Date Online: 2019-09-23
A lot has been said about the Gross Merchant Volume (“GMV”) metric shown on Urbanimmersive corporate website. Moreover recently since it appears the GMV Year-on-Year overlap is lower.
The company has received many investor questions on this metric, so we thought we would take a moment to clarify exactly how the GMV is measured as well as explain the main reason for the lower year over year overlap that is currently being shown.
GMV shows the total amount of payments processed by merchants (real estate photographers in our case) using UI’s business solution SaaS. Payment processes include the creation and collection of invoices as well as payment collections only (without having created the invoice within UI’s solution).
We’re considering payment processes within our solution as “mission critical" to our real estate photographer clients. Meaning, any downtime of our Saas can translate to merchants business activities downtime, particularly for merchants asking to get paid for their work on delivery.
Furthermore, merchants using our business solution for processing payments are less likely to switch to a competitive SaaS solution — and therefore increase their overall lifetime value for us. In other words, they are more likely to buy added value and productivity features that we offer them when they are using mission critical features.
GMV is therefore an important metric to follow. But…
While payment processes included in the GMV calculation are considered as mission critical feature, it is important to underline that payment processes feature are provided to merchants at no charge (part of the Free Business Solution). What this means is that merchants can use our SaaS solution to produce invoices and process online payments without contributing to UI’s top line revenues.
For better clarity, GMV doesn’t include our direct sale to merchants of added-value products such as single-website properties and video-rendering services which represent 90% of UI’s top line revenue or productivity features such as Media Delivery (think if it like a « Dropbox » feature) which represent alone, 10% of UI’s revenue.
Because GMV doesn’t include direct sales of added-value products and productivity features, this means, that in some cases, some merchants can largely contribute to the GMV numbers without contributing much or not at all to UI’s top line.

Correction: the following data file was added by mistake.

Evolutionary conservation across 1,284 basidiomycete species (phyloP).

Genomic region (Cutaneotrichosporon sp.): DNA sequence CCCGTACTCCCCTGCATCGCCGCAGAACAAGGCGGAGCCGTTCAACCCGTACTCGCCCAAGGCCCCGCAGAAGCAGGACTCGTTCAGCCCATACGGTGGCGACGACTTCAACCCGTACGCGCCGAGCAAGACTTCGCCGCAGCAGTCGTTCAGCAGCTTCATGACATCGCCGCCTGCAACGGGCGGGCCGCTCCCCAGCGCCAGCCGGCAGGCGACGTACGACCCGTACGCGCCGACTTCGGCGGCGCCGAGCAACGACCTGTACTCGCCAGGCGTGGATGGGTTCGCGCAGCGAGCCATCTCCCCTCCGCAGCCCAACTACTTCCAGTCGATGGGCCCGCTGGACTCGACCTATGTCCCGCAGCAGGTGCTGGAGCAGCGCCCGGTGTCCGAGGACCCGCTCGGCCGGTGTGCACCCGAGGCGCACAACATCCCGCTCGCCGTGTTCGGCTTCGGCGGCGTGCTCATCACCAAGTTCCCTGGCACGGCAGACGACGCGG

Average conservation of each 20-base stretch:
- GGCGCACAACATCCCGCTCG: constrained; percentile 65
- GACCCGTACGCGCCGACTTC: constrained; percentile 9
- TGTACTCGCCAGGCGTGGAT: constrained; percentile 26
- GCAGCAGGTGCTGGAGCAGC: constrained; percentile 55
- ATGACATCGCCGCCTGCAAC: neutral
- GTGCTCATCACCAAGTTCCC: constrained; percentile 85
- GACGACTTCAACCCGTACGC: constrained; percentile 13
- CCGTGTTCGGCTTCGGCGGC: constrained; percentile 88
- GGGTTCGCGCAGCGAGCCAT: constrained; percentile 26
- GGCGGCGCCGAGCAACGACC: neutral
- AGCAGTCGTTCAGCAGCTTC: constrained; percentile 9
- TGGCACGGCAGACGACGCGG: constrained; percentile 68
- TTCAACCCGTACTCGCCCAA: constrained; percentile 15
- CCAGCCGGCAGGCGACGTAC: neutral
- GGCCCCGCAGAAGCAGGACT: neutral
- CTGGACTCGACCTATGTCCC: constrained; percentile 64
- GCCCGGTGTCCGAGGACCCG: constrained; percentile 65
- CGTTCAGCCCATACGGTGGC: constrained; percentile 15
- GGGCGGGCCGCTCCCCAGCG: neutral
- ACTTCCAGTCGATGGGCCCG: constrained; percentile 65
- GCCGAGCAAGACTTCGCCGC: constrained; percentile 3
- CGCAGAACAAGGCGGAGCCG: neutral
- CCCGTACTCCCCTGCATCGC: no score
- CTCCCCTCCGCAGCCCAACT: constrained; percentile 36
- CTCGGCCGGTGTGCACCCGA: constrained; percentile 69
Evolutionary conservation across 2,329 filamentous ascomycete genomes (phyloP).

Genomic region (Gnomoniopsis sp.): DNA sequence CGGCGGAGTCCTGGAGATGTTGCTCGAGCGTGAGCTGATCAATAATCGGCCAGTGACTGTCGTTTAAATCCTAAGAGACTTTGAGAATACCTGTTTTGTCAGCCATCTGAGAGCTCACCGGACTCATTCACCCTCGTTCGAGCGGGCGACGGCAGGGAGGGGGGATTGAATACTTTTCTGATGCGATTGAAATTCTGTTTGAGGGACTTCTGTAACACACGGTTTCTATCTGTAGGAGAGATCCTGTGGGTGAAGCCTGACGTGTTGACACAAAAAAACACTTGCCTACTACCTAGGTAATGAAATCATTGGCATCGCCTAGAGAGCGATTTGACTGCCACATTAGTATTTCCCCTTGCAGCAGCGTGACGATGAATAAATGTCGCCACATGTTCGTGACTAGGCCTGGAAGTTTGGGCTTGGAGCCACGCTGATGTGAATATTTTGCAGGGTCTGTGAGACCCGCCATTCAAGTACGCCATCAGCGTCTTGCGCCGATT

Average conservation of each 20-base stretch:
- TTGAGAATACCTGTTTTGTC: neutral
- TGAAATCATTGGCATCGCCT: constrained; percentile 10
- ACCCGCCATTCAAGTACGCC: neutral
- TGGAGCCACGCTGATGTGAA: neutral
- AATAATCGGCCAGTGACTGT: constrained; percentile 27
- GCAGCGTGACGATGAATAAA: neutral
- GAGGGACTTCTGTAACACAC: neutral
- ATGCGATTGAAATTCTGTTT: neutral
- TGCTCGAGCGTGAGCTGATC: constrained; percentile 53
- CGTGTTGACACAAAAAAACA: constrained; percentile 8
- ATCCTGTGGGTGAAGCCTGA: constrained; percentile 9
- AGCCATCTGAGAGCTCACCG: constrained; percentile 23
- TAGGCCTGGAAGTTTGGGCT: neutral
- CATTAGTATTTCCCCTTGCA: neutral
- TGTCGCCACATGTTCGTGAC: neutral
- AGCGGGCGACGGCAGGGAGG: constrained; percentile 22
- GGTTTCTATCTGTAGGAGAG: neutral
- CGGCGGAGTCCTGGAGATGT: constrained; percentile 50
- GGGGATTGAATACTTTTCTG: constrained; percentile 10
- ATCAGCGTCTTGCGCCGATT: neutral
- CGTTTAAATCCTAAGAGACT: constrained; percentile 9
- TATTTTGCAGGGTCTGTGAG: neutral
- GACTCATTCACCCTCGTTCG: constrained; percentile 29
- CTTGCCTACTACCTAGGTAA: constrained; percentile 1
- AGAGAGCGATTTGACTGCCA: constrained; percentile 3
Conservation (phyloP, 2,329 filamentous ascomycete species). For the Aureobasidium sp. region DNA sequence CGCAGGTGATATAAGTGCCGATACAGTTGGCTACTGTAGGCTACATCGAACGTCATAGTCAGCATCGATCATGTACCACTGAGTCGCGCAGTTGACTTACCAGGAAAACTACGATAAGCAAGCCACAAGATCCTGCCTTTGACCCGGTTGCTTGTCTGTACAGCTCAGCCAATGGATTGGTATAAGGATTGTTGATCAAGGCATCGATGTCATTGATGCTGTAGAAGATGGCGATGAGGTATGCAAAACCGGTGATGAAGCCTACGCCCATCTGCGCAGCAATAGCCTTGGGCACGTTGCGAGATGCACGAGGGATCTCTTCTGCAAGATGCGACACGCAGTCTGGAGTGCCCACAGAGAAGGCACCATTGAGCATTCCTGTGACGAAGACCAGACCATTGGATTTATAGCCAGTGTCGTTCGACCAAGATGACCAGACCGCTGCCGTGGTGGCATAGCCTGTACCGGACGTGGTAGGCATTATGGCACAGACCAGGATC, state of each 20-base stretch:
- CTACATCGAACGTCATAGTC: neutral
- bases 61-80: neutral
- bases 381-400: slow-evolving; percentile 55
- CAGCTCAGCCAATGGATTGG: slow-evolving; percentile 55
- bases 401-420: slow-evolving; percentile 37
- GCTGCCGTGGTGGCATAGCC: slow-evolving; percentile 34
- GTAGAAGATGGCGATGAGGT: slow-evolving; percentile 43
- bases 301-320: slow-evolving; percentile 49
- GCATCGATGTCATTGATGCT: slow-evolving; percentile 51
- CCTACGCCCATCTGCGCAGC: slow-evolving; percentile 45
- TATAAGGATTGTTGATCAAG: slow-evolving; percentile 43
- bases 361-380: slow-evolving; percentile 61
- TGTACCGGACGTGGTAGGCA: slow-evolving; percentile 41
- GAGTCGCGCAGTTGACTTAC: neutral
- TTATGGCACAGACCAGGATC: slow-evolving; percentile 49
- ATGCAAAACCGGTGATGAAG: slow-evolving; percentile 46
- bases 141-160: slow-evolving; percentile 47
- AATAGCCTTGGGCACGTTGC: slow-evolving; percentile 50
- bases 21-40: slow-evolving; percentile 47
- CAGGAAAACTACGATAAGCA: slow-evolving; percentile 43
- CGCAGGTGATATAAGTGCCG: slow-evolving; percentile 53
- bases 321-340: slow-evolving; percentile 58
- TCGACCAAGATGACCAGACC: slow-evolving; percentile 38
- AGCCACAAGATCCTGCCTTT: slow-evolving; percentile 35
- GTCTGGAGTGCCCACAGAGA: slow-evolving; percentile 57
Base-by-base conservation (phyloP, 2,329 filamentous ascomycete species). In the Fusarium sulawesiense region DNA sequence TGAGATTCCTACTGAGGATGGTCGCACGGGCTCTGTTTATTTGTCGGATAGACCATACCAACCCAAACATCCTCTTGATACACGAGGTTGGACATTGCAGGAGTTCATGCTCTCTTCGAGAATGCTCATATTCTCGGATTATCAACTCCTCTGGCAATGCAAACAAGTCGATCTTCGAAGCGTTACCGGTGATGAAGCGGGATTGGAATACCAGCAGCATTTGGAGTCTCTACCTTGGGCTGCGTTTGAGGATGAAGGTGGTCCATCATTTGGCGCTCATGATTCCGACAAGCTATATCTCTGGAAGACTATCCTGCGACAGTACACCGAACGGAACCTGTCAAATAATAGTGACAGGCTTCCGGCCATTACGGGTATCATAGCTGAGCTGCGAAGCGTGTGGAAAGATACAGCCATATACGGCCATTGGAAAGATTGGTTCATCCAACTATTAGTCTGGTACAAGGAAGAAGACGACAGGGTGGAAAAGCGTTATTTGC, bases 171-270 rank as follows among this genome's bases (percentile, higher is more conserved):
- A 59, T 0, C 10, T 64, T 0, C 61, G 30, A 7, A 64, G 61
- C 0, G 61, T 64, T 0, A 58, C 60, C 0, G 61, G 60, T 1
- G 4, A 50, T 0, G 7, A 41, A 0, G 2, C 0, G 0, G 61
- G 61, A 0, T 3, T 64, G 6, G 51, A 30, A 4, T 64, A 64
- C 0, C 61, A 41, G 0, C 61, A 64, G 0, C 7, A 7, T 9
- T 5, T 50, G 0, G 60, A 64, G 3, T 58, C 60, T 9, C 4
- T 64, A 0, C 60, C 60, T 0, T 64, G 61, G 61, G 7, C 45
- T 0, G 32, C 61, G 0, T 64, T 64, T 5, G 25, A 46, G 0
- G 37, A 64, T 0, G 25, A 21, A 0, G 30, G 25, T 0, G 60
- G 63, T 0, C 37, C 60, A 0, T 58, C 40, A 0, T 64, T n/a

That was the case with former affiliate partners like ID3 Technology (announced in press release). While ID3 was contributing up to $1.5M in gross merchant volume*, they were only bringing roughly 25K a year of revenue for Urbanimmersive.
When we decided last year (as press released) to sunset our line of credit services offered to affiliates like ID3, some of them, including ID3, left our SaaS. The example of ID3 alone explains why the overlap of GMV from this year vs last year is much lower.
For Urbanimmersive, eliminating this low margin and high maintenance credit line services has since shown to be an excellent decision. While the decrease in GMV has been significant, the loss in top line revenue has been marginal. In other words, it had marginal effect on UI’s overall revenue, and in fact, greatly allowed us to produce significantly higher gross margins.
Investors concerned about the lower GMV overlap should be reminded of the impact this one-time product sunset had on it as well that while the GMV is a good metric showing market adoption for mission critical features, it has no true correlation to UI’s top line revenue has described in this post.
While our merchant adoption to our mission critical features continue to growth at a steady pace, UI’s GMV could increase without affecting the top line revenue and the reverse can also be true for reasons explained above.
*Note: ID3 sales were accounting for UI’s top line revenue when they were affiliated ( before the sunset in line of credit product offering). We’re now including former affiliate sales in the GMV graph for year-on-year comparison purposes only.